Tax Reform’s Changes to the Child Tax Credit | Spire Group, PC
The Tax Cuts and Jobs Act is being touted as pro-taxpayer legislation, and it’s easy to see why – the tax rates have been lowered, the AMT exemption has grown, and the standard deduction has almost doubled. However, the recent tax reform also eliminated quite a few taxpayer perks. The state and local tax deduction is now limited to $10,000; the home mortgage interest deduction is limited to interest on home purchases of $750,000 (down from $1 million); and the 2% miscellaneous deductions, like unreimbursed employee expenses, have been eliminated. One of the biggest losses to many taxpayers, however, will be the loss of the dependency exemption. Taxpayers with more than just one or two children may end up with the short end of the stick now that the exemption lifeline has been pulled away. In an effort to combat this concern, Congress chose to expand the Child Tax Credit.
Tax Law Changes
The Child Tax Credit (CTC) was first introduced in 1998, and it started out as a nonrefundable credit of $400 per qualifying child. By 2017, the CTC had been expanded to provide a refundable credit of up to $1,000 per child. The recently-passed Tax Cuts and Jobs Act expanded the credit even further. Going forward, taxpayers can take $2,000 per child, the refundable portion of which is up to $1,400. Unfortunately, like many of the provisions introduced in the Tax Cuts and Jobs Act, the expanded CTC is only available through the year 2025, after which it reverts back to 2017 amounts.
Requirements to Claim the Credit
Many of the requirements to claim the CTC remain the same as they were last year. The most important test is the qualifying child test. To take the credit for one of your children, you must be able to prove they are a “qualifying child.” To do this, the child must pass each of the following five tests:
- Age test. At the end of the tax year for which the credit is claimed, the child must have been under the age of 17.
- Relationship test. The child must be one of the following:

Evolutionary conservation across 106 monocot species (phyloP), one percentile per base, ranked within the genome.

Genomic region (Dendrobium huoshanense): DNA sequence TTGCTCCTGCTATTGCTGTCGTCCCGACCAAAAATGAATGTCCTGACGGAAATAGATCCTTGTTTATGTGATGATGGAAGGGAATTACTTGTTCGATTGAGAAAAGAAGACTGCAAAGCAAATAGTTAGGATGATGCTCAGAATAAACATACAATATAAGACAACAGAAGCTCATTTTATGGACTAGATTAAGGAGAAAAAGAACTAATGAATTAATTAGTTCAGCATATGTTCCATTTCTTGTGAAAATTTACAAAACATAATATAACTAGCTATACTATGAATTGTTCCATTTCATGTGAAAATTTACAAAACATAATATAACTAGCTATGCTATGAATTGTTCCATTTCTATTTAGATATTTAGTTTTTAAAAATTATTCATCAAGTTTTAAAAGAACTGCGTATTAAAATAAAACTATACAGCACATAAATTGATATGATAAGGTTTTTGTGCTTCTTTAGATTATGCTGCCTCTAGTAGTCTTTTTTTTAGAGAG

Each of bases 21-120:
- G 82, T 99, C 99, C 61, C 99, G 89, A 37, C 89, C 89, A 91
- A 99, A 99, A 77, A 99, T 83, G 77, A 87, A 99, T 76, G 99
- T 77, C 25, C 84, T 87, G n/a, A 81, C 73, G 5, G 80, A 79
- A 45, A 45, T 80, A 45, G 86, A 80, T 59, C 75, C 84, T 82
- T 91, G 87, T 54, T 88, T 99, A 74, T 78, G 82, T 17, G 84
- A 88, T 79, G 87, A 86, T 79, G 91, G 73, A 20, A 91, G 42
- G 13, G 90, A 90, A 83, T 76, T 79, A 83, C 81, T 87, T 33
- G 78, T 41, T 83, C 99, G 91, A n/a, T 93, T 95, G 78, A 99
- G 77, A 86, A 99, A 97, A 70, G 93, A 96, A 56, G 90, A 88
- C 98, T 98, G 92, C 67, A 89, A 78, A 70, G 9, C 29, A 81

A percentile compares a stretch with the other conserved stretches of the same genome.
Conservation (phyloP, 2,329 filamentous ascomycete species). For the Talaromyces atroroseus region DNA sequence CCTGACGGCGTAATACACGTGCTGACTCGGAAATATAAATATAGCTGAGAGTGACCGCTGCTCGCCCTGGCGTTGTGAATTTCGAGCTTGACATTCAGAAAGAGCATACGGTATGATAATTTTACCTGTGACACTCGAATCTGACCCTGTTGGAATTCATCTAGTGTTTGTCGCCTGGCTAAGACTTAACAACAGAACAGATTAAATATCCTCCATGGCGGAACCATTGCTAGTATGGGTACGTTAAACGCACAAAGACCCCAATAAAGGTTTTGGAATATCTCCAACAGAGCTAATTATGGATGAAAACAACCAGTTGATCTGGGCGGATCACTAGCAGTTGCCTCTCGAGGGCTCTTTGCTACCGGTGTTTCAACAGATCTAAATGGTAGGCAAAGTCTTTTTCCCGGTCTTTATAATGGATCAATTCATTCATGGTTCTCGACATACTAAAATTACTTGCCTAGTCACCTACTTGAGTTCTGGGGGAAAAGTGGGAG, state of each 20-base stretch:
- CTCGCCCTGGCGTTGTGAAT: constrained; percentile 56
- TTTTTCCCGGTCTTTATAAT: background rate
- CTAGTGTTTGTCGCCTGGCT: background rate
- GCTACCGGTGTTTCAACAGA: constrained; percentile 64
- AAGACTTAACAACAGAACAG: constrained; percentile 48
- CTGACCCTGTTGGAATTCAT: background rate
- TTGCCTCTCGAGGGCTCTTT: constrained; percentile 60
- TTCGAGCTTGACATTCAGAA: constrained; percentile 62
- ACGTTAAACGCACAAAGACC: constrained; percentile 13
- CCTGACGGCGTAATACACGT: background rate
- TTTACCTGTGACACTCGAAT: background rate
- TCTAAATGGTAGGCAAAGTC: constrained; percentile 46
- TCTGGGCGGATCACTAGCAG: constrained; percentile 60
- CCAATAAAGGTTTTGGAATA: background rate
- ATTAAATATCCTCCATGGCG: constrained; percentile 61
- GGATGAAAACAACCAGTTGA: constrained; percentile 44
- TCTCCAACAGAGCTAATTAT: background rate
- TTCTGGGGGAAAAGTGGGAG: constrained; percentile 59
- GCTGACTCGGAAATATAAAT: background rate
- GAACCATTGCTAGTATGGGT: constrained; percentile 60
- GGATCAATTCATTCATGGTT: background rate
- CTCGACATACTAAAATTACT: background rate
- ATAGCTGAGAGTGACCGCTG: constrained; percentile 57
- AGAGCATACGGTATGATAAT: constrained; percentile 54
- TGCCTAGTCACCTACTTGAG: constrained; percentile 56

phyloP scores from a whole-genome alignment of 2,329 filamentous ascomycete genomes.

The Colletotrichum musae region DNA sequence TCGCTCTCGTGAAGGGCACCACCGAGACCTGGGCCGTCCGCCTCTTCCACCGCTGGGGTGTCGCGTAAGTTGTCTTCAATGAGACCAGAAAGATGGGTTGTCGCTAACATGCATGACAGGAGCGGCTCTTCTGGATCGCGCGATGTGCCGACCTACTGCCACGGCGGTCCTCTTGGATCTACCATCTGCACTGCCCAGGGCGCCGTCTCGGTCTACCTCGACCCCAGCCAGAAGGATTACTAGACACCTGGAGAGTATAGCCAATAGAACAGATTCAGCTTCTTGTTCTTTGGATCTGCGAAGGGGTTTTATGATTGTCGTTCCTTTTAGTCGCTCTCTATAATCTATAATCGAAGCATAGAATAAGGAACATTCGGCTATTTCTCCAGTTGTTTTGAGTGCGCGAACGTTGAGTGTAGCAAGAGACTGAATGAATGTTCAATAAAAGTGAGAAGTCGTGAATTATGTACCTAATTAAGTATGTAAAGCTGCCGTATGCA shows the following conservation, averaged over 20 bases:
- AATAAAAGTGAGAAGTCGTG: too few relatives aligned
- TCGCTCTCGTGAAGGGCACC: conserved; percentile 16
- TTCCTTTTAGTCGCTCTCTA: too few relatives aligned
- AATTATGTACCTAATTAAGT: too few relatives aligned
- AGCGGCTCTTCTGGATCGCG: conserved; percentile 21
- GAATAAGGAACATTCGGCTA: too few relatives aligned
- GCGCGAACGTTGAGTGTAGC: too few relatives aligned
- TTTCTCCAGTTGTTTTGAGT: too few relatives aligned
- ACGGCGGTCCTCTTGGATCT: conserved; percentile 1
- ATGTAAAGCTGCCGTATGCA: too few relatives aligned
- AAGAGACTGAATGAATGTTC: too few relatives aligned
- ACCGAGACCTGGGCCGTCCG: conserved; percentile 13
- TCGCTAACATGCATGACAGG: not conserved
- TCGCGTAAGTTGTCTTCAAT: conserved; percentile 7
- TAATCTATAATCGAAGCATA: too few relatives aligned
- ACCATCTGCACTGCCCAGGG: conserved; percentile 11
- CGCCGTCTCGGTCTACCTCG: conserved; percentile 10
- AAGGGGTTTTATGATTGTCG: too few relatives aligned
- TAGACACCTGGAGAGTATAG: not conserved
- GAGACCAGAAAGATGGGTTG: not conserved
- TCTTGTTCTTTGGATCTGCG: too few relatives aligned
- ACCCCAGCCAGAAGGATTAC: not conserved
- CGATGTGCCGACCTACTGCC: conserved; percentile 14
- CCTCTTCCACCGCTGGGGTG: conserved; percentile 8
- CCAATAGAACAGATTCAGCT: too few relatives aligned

- biologically yours
- adopted (or in the process of being adopted)
- a stepchild
- a foster child
- your sibling or stepsibling
- the descendent of any of the above people (i.e. your nieces, nephews, or grandchildren)
- Support test. The child cannot have paid for more than half of his or her own financial support during the qualifying tax year.
- Citizenship test. The child must be a US citizen, national, or resident alien.
- Residence test. The child must have lived with you for at least half of the year, except in the following scenarios:
- The child was born or died during the tax year
- The child was away for special circumstances such as school, military service, medical treatment, or detention in a juvenile facility
There are a few additional requirements to claim the credit that are new this year. They are:
- To qualify, the child must have a valid social security number. It is estimated that 1 million undocumented children will be unable to qualify for the credit as they have in years past because of this new rule.
- The full credit is only available to taxpayers whose adjusted gross income is below a certain amount – $200,000 for single filers, and $400,000 for joint filers. This is a huge increase from the thresholds of 2017, which were $75,000 and $110,000 respectively. This will make the CTC available to high earners.
- For any portion of the credit to be refundable, the taxpayer must have earned income of at least $2,500. This refundable portion will be limited to 15% of earned income that exceeds that threshold. In other words, your earned income must be at least $13,834 to receive the full $1,400 refundable credit.
The Child Tax Credit is just one of the many changes in the Tax Cuts and Jobs Act that will impact your tax planning strategies for the next few years. Contact our Spire Group professionals if you’d like to discuss this credit or any other tax law change that has been worrying you. We are here to help.